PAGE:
A NOAA-led team of trained responders freed an entangled adult female humpback whale on Monday, Feb. 14, outside Lahaina Harbor on Maui.
The adult female, accompanied by her calf and a male escort humpback, had a tight wrap of moderate gauge line wrapped around her head in front of her pectoral flippers, according to a joint statement from NOAA Hawaiian Islands Humpback Whale National Marine Sanctuary and NOAA Fisheries. The wrap also included a large bundle of marine debris.
The multi-agency Pacific Islands Large Whale Entanglement Response Team mounted an authorized response. It took responders approximately six hours to free the animal from more than 550 feet of measurable line. Since it was wrapped tightly around the whale’s head, officials say, it posed a significant threat to the animal.
“Tight wraps on the head also pose danger to the response team, because of the necessity to closely approach the animal,” NOAA stated.
Once freed, the mother and her calf went into resting behavior, with the calf tucking under the mother’s chin. The successful response increased the survival chances for both the mother and her calf.
The debris included a dozen different types of lines and netting, with at least 30 feet of thick line estimated at greater than one-and-half-inch in diameter. While the gear sank out of reach and couldn’t be recovered, responders obtained critical documentation of the removed gear to determine its possible origins.
The whale was first reported on Feb. 12 by tour vessel Napali Explorer III, with a re-sighting on Feb. 14 by another tour vessel, Trilogy V. The animal was in fair-to-good condition, but the tight wrap had resulted in line scars near her mouth line. The entanglement posed a significant threat to the mother and her calf, and was deemed life-threatening.
The response team included Hawaiian Islands Humpback Whale National Marine Sanctuary, the Ultimate Whale Watch dedicated and trained response team, the U.S. Coast Guard from Station Maui, NOAA Office of Law Enforcement, NOAA Corps, Cardinal Point Captains, and University of Hawaʻii at Mānoa – Marine Mammal Research Program. Shoreside support was provided by NOAA Fisheries and the state of Hawaii Division of Aquatic Resources. The sanctuary’s research and response vessel, Koholā, acted as the primary approach vessel, while patrol vessels from the USCG and OLE provided safety and support. MMRP provided monitoring and aerial assessment support.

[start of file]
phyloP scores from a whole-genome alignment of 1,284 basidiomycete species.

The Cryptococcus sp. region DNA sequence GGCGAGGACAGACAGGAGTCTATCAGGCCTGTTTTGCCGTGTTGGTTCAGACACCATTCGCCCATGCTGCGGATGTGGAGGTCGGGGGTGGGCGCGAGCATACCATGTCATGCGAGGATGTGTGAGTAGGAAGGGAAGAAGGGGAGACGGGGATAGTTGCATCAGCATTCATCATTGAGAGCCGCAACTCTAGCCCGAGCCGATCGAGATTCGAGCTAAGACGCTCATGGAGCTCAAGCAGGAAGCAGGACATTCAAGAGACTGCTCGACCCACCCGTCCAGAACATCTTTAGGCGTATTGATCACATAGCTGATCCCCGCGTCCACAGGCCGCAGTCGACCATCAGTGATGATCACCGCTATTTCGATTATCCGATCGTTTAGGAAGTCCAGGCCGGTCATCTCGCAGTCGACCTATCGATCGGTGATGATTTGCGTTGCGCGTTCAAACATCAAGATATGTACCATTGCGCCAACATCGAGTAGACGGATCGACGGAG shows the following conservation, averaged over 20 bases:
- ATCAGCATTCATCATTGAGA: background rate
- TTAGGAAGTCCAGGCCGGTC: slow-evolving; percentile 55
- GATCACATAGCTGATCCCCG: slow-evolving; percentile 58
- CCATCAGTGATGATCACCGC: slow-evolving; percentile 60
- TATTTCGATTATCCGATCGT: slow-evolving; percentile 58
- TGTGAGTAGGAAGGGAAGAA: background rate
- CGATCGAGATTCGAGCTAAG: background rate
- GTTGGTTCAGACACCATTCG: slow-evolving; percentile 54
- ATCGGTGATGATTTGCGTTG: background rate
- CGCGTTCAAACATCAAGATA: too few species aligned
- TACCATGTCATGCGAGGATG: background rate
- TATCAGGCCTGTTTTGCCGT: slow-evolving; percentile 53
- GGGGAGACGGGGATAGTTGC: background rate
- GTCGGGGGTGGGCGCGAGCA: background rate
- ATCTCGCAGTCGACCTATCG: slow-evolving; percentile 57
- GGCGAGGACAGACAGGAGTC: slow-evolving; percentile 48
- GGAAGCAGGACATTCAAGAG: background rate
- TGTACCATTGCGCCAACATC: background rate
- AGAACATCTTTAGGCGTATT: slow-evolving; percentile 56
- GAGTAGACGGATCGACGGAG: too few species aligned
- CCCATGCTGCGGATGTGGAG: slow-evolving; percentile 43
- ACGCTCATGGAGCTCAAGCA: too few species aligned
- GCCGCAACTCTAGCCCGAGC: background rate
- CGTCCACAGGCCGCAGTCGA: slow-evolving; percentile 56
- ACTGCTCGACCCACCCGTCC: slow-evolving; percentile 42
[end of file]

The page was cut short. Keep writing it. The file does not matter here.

Mariners are asked to keep a lookout for whales in distress, but not to approach closely or attempt to assist them. Only trained and well-equipped responders that are authorized under a Marine Mammal Protection Act/Endangered Species Act permit issued to NOAA Fisheries Marine Mammal Health and Stranding Response Program (MMHSRP)are permitted to assist entangled whales and other marine mammals.
“Immediately reporting an entangled or otherwise injured or distressed whale, is the best way to help the animal,” officials say.
If you see an injured or entangled marine mammal, keep a safe and legal distance and call the statewide NOAA Marine Wildlife Hotline at 888-256-9840 or the U.S. Coast Guard on VHF channel 16 immediately. If you are reporting a vessel coming too close to a whale, call the NOAA Fisheries Enforcement Hotline at 800-853-1964 or email firstname.lastname@example.org.
Additional guidelines and safety tips can be found at here. It is illegal to approach a humpback whale closer than 100 yards by any means by sea or drone and closer than 1,000 feet by aircraft.